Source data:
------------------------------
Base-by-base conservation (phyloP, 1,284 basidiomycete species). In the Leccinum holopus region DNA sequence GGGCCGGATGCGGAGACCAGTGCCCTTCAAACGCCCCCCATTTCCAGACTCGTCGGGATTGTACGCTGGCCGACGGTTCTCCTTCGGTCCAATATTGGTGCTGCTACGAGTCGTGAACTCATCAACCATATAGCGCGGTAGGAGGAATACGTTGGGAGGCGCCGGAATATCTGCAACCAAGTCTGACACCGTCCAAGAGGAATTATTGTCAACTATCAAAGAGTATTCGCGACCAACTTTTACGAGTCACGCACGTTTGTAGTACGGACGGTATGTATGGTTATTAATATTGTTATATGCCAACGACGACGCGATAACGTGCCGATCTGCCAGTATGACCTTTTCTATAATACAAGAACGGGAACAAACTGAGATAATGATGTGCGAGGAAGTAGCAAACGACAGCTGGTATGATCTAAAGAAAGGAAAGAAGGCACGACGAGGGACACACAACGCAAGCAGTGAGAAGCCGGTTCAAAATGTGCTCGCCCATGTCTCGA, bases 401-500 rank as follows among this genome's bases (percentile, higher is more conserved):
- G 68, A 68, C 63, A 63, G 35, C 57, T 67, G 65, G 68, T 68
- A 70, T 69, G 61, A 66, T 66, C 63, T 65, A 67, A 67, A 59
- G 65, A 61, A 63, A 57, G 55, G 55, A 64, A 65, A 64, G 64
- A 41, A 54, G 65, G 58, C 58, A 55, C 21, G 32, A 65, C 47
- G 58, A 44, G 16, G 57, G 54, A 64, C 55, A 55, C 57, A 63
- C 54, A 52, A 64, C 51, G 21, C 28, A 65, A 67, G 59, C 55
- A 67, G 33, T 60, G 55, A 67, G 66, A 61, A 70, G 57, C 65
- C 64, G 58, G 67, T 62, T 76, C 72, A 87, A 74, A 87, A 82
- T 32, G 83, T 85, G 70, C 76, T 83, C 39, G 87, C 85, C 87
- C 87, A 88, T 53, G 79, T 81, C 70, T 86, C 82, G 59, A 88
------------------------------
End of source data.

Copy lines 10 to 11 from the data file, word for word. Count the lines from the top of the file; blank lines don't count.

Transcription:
- T 32, G 83, T 85, G 70, C 76, T 83, C 39, G 87, C 85, C 87
- C 87, A 88, T 53, G 79, T 81, C 70, T 86, C 82, G 59, A 88